On the other hand, if your rooms are free from bad smells, what do you want your hotel’s scent to convey? Pleasant smells can be a smart way to subconsciously relax or rejuvenate your guests and create a welcoming atmosphere. In the US, one hotel chain has been using scent branding to distinguish their hotels since the early 2000s. For example, your ideal customer might prefer simple and elegant shampoo scents over stronger florals and fruits.

One Australian hospitality business that’s keenly aware of the impact of smell is the Albion Hotel in Cootamundra. As they provide both a full bar, restaurant menu, and contemporary accommodation, they spare no effort to ensure the smells from each stay in their proper places.

The Albion’s solution has been to consistently use the ElimO odour eliminator, which bonds with odour molecules to neutralise them, rather than just mask the smell, and leaves a clean, refined scent in the air. Their attention to this detail makes an impression of cleanliness, quality, and first-class service.

Four varieties of ElimO odour eliminator - Original, Floral, Citrus, and Holiday.
The Albion Hotel uses the ElimO odour eliminator to remove unpleasant scents.

What Do Your Guest Amenities Taste Like?

Snacks and beverages are a universal way of putting customers at ease, and a hotelier’s best way of addressing guests’ sense of taste.

Those who have restaurants and bars attached to their accommodation can convey their brand through the quality of their food and drinks, but it’s also common to have snacks and hot drinks available in hotel rooms for guests’ convenience. What isn’t common, however, is putting care into the choice of these amenities.

Take a look at the refreshments you provide, from the mint on a pillow to the juice in the mini fridge. Do your customers consume them? Are they complementary, and do they fit your brand? Do your guests appreciate classic snacks like Arnott’s biscuits, or are they more into crunch and flavour like Kettle chips?

If your hotel aims to provide home comforts and nostalgia, you might choose a brand of shortbread that reminds your ideal customer of their grandma’s cooking. Alternatively, a key indicator of a luxury brand could be champagne stashed in the mini-bar, or a gift hamper of dark chocolate left on the dresser.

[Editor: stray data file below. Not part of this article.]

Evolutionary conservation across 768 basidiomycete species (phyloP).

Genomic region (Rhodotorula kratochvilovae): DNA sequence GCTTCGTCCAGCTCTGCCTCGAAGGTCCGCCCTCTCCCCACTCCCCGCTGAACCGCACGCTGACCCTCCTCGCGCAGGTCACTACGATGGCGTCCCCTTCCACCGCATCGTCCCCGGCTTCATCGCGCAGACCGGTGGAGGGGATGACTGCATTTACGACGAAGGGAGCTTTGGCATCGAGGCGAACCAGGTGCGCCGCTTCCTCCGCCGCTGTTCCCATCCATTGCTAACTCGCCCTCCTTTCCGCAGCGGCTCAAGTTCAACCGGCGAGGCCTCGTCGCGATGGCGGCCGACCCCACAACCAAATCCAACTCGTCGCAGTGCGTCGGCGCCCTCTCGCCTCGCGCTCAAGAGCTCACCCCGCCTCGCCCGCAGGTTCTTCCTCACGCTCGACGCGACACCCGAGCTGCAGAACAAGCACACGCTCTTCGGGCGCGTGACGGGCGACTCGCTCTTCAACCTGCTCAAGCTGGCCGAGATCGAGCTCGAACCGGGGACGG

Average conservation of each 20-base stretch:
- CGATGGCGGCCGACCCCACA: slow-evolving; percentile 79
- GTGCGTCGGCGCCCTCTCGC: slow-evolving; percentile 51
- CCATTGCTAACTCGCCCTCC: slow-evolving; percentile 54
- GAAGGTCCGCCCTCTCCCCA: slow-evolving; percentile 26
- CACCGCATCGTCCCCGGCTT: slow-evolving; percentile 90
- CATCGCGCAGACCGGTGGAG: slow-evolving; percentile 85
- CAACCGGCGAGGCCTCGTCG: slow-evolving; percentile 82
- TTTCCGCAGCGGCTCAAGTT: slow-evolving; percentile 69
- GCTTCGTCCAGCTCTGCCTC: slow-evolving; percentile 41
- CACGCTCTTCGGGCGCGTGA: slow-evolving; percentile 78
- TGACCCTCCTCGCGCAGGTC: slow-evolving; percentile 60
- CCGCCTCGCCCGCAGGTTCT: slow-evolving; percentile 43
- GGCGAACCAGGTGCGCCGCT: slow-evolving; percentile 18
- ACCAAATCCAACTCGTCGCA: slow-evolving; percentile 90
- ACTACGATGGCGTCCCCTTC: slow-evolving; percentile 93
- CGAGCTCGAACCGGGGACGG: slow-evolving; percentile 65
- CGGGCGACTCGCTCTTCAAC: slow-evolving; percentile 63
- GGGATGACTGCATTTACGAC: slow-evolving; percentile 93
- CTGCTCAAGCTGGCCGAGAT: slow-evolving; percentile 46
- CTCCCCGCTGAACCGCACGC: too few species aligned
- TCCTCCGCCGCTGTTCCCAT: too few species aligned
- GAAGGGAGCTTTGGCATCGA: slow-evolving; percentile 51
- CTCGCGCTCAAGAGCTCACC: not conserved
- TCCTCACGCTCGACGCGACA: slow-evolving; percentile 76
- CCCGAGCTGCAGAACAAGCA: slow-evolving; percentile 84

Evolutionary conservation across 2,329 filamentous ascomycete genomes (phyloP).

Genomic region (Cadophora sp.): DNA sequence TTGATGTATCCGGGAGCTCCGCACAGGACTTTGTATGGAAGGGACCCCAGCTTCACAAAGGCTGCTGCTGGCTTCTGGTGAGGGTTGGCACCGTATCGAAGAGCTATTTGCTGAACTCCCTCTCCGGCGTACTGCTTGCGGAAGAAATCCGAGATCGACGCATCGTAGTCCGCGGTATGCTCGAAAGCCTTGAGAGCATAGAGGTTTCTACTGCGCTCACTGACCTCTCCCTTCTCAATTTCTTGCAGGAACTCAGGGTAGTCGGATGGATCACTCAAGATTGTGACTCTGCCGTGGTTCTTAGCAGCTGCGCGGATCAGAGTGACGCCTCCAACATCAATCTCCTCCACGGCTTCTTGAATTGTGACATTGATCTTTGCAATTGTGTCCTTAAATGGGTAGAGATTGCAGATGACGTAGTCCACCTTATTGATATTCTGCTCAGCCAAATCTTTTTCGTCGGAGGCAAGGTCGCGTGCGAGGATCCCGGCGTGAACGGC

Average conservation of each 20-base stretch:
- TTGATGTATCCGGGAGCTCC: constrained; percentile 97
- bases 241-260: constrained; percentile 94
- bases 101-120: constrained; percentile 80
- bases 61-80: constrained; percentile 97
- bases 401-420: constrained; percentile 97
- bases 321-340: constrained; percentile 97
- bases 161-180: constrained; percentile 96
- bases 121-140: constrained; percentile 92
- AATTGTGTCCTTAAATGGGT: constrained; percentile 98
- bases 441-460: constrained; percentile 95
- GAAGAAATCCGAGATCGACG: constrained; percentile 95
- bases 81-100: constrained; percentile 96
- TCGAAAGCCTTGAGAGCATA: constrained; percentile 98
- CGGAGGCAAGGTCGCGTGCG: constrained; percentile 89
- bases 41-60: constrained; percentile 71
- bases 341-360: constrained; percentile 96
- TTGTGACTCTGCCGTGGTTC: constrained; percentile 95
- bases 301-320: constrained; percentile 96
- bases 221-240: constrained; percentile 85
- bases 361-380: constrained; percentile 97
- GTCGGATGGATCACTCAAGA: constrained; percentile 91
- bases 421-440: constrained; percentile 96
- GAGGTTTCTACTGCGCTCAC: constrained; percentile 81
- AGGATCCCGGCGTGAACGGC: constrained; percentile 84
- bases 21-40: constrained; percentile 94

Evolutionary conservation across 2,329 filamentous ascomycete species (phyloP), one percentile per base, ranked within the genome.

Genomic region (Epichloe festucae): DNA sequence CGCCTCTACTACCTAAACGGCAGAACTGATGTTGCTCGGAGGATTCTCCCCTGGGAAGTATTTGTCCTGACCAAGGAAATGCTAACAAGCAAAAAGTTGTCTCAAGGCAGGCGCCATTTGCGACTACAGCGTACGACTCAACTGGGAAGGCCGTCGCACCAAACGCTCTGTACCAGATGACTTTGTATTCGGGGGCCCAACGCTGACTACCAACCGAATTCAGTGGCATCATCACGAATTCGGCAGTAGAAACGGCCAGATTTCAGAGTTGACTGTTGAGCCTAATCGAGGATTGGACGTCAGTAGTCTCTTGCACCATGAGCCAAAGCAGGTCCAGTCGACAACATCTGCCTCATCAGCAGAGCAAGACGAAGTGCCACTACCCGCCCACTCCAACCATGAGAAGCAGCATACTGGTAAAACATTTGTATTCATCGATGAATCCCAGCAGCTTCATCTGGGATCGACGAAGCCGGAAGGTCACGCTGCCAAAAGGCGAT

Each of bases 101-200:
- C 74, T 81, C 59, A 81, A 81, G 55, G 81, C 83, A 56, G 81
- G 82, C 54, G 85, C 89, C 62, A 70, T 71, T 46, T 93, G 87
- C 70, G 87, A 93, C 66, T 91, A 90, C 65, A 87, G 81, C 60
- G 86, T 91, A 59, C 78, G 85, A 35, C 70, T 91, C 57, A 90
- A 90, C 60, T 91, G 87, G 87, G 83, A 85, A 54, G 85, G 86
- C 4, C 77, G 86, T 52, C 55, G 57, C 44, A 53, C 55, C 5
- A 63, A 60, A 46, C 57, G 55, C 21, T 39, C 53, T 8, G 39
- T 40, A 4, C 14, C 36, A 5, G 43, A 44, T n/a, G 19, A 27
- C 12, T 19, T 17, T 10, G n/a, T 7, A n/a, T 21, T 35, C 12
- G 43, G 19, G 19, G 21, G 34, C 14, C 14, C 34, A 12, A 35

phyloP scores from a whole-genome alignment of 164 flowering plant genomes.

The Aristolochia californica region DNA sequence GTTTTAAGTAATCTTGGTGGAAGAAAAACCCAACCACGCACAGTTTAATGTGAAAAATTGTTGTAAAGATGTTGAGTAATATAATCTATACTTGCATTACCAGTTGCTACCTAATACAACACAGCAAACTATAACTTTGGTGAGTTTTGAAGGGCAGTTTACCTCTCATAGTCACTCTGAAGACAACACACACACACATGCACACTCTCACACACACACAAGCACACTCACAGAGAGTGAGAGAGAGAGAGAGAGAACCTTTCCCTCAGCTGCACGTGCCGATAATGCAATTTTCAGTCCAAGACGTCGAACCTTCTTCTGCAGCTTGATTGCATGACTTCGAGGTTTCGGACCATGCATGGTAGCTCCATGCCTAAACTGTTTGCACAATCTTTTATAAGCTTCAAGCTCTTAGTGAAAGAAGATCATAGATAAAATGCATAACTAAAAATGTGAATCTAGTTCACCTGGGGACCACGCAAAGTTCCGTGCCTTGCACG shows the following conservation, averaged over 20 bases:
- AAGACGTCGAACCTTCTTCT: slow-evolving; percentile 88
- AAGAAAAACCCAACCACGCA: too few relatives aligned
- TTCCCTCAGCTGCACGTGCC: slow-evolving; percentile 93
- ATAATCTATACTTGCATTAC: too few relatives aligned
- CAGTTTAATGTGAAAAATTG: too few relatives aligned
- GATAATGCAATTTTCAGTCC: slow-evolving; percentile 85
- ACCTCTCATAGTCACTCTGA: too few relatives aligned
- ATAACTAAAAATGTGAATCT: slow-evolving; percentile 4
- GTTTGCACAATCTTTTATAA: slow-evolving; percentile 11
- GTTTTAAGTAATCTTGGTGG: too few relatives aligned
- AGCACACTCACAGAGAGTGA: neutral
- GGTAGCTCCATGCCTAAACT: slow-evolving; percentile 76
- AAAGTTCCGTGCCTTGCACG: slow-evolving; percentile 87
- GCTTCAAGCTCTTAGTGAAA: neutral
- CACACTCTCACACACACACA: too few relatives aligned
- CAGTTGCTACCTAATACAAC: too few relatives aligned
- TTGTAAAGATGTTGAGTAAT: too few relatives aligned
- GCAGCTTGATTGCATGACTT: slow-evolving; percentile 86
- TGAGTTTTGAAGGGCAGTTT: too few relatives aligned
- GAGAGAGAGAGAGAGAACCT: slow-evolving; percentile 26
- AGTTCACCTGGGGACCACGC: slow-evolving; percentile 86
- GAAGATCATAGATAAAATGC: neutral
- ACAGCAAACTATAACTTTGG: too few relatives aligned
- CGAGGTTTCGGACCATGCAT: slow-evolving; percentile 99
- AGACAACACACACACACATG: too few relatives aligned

Most accommodation facilities serve coffee – perhaps you could make your hotel unique with a special blend of coffee created for the discerning coffee enthusiast.

Even providing choice is a point of difference in the taste area. For example, the Wagga RSL Motel and Apartments offer barista-made coffee from their associated restaurant, as well as hot chocolate and a range of teas including Earl Grey, English Breakfast, Green, and Peppermint. Their customers can be confident they’ll get their preferred taste choice.

What Do Your Guest Amenities Feel Like?

The final sense that you can use guest amenities to influence is touch. To find potential improvements to customers’ touch experience, you’ll need to interact with your hotel room supplies first-hand. It might even be useful to take some amenities home to try out since a lot of the interactions will take time.

One of the most impactful elements for a guest’s comfort is their bed. Feel the coverings, sheets and pillowcases – are they rough, slippery, or a little starchy? You might need to fix that with a laundry softener, either in your on-site laundry or by requesting it from your launderer.

Hotel maid making bed with clean white sheets
Hotel maid making bed with clean white sheets, iStock by Getty Images

Another item that may not register to you as a key part of touch is toilet paper. Do you have a variety that is rough or will fall apart easily? You might want to replace it with 3ply toilet rolls, which provide a much better experience.

One detail that Romano’s Hotel in Wagga Wagga uses for a rich touch experience is cut-glass whisky tumblers. When customers hold these and feel the notched pattern, their drink seems more sophisticated than it would be in a plain glass. This touch of finery elevates the Romano’s atmosphere to luxury dining.

Explore Options to Improve Your Hotel Room Amenities

Play a game of ‘pretend’ to put yourself in the customer’s shoes. Walk into one of your hotel rooms and look around like you’ve never been there before. What do you see? Does anything clash with what you expect, or does everything look great?

Close your eyes. What do you smell? Is it pleasant, or are there odours left over from earlier guests? Eat a cookie, and drink some of the beverages provided – what do they bring to mind? Do they have a bad aftertaste? Lie down on the bed, and handle all the items in the room and bathroom – what do they feel like? Are there harsh textures? Are the sheets soft? 

Only when you feel all of these can you truly understand the comfort of the customer and make your hotel the home away from home that it should be.

Veridia can help you improve your guests’ experience – view our accommodation products and services to find out what’s available.